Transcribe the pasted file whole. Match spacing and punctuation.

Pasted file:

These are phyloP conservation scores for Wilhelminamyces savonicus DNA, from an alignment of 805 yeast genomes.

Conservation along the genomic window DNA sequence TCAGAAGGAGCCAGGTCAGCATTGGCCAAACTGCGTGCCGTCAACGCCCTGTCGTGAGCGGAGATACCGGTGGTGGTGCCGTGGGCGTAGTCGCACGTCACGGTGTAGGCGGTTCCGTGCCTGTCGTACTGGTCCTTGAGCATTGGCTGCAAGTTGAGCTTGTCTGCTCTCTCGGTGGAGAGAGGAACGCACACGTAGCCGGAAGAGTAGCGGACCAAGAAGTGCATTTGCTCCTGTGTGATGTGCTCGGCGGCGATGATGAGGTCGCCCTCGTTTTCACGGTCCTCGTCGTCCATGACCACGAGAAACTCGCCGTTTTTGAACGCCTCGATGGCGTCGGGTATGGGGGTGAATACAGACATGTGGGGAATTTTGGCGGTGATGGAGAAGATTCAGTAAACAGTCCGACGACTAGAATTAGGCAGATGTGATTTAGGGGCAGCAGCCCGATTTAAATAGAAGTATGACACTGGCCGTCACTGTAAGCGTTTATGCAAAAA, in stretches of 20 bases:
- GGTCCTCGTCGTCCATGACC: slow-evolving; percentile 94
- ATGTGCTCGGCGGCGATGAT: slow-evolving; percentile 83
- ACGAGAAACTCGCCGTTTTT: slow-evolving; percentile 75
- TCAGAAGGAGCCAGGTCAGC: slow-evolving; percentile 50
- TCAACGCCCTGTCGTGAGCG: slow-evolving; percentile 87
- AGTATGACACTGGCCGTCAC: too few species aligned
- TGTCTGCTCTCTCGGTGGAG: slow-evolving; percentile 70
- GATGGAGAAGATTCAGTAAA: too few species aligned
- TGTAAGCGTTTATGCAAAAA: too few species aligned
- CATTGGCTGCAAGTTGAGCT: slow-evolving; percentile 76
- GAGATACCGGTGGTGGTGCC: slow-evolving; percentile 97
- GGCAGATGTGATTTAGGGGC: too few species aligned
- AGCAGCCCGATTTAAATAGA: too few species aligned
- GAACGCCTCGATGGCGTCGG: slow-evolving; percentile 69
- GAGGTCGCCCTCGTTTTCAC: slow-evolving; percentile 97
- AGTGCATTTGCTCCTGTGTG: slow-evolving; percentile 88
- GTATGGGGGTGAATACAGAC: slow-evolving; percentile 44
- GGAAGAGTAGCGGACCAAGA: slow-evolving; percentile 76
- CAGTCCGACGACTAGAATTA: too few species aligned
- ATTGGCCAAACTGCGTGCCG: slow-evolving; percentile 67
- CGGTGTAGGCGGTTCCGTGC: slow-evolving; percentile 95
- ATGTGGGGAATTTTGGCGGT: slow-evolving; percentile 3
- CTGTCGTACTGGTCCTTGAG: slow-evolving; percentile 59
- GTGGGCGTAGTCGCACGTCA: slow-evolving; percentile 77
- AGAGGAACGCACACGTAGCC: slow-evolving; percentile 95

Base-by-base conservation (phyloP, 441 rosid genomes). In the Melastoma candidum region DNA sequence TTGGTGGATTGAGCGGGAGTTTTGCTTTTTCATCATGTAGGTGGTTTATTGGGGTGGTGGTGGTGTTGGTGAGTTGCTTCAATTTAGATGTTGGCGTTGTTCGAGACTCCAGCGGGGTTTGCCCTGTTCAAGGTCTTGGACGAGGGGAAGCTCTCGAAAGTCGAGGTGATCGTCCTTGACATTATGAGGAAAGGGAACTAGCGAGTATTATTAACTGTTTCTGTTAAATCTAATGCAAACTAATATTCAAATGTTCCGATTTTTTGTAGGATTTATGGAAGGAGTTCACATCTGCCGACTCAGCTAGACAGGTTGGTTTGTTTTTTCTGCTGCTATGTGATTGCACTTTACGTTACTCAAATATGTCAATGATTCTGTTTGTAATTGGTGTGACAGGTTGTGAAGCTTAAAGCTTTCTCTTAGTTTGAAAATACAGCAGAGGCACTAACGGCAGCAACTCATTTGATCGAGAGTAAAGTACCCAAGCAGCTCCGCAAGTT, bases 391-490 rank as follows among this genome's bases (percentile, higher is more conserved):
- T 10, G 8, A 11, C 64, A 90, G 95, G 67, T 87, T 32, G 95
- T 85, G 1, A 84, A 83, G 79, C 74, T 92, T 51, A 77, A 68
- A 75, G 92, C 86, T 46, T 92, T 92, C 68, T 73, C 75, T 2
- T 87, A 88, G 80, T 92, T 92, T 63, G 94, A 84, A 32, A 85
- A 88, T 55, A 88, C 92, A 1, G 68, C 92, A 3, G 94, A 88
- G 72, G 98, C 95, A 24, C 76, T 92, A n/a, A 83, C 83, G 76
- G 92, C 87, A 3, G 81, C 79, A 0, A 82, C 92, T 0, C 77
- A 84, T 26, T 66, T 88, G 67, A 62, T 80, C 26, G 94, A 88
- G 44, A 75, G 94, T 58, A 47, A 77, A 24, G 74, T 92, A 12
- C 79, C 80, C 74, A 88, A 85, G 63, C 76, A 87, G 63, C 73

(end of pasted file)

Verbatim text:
These are phyloP conservation scores for Wilhelminamyces savonicus DNA, from an alignment of 805 yeast genomes.

Conservation along the genomic window DNA sequence TCAGAAGGAGCCAGGTCAGCATTGGCCAAACTGCGTGCCGTCAACGCCCTGTCGTGAGCGGAGATACCGGTGGTGGTGCCGTGGGCGTAGTCGCACGTCACGGTGTAGGCGGTTCCGTGCCTGTCGTACTGGTCCTTGAGCATTGGCTGCAAGTTGAGCTTGTCTGCTCTCTCGGTGGAGAGAGGAACGCACACGTAGCCGGAAGAGTAGCGGACCAAGAAGTGCATTTGCTCCTGTGTGATGTGCTCGGCGGCGATGATGAGGTCGCCCTCGTTTTCACGGTCCTCGTCGTCCATGACCACGAGAAACTCGCCGTTTTTGAACGCCTCGATGGCGTCGGGTATGGGGGTGAATACAGACATGTGGGGAATTTTGGCGGTGATGGAGAAGATTCAGTAAACAGTCCGACGACTAGAATTAGGCAGATGTGATTTAGGGGCAGCAGCCCGATTTAAATAGAAGTATGACACTGGCCGTCACTGTAAGCGTTTATGCAAAAA, in stretches of 20 bases:
- GGTCCTCGTCGTCCATGACC: slow-evolving; percentile 94
- ATGTGCTCGGCGGCGATGAT: slow-evolving; percentile 83
- ACGAGAAACTCGCCGTTTTT: slow-evolving; percentile 75
- TCAGAAGGAGCCAGGTCAGC: slow-evolving; percentile 50
- TCAACGCCCTGTCGTGAGCG: slow-evolving; percentile 87
- AGTATGACACTGGCCGTCAC: too few species aligned
- TGTCTGCTCTCTCGGTGGAG: slow-evolving; percentile 70
- GATGGAGAAGATTCAGTAAA: too few species aligned
- TGTAAGCGTTTATGCAAAAA: too few species aligned
- CATTGGCTGCAAGTTGAGCT: slow-evolving; percentile 76
- GAGATACCGGTGGTGGTGCC: slow-evolving; percentile 97
- GGCAGATGTGATTTAGGGGC: too few species aligned
- AGCAGCCCGATTTAAATAGA: too few species aligned
- GAACGCCTCGATGGCGTCGG: slow-evolving; percentile 69
- GAGGTCGCCCTCGTTTTCAC: slow-evolving; percentile 97
- AGTGCATTTGCTCCTGTGTG: slow-evolving; percentile 88
- GTATGGGGGTGAATACAGAC: slow-evolving; percentile 44
- GGAAGAGTAGCGGACCAAGA: slow-evolving; percentile 76
- CAGTCCGACGACTAGAATTA: too few species aligned
- ATTGGCCAAACTGCGTGCCG: slow-evolving; percentile 67
- CGGTGTAGGCGGTTCCGTGC: slow-evolving; percentile 95
- ATGTGGGGAATTTTGGCGGT: slow-evolving; percentile 3
- CTGTCGTACTGGTCCTTGAG: slow-evolving; percentile 59
- GTGGGCGTAGTCGCACGTCA: slow-evolving; percentile 77
- AGAGGAACGCACACGTAGCC: slow-evolving; percentile 95

Base-by-base conservation (phyloP, 441 rosid genomes). In the Melastoma candidum region DNA sequence TTGGTGGATTGAGCGGGAGTTTTGCTTTTTCATCATGTAGGTGGTTTATTGGGGTGGTGGTGGTGTTGGTGAGTTGCTTCAATTTAGATGTTGGCGTTGTTCGAGACTCCAGCGGGGTTTGCCCTGTTCAAGGTCTTGGACGAGGGGAAGCTCTCGAAAGTCGAGGTGATCGTCCTTGACATTATGAGGAAAGGGAACTAGCGAGTATTATTAACTGTTTCTGTTAAATCTAATGCAAACTAATATTCAAATGTTCCGATTTTTTGTAGGATTTATGGAAGGAGTTCACATCTGCCGACTCAGCTAGACAGGTTGGTTTGTTTTTTCTGCTGCTATGTGATTGCACTTTACGTTACTCAAATATGTCAATGATTCTGTTTGTAATTGGTGTGACAGGTTGTGAAGCTTAAAGCTTTCTCTTAGTTTGAAAATACAGCAGAGGCACTAACGGCAGCAACTCATTTGATCGAGAGTAAAGTACCCAAGCAGCTCCGCAAGTT, bases 391-490 rank as follows among this genome's bases (percentile, higher is more conserved):
- T 10, G 8, A 11, C 64, A 90, G 95, G 67, T 87, T 32, G 95
- T 85, G 1, A 84, A 83, G 79, C 74, T 92, T 51, A 77, A 68
- A 75, G 92, C 86, T 46, T 92, T 92, C 68, T 73, C 75, T 2
- T 87, A 88, G 80, T 92, T 92, T 63, G 94, A 84, A 32, A 85
- A 88, T 55, A 88, C 92, A 1, G 68, C 92, A 3, G 94, A 88
- G 72, G 98, C 95, A 24, C 76, T 92, A n/a, A 83, C 83, G 76
- G 92, C 87, A 3, G 81, C 79, A 0, A 82, C 92, T 0, C 77
- A 84, T 26, T 66, T 88, G 67, A 62, T 80, C 26, G 94, A 88
- G 44, A 75, G 94, T 58, A 47, A 77, A 24, G 74, T 92, A 12
- C 79, C 80, C 74, A 88, A 85, G 63, C 76, A 87, G 63, C 73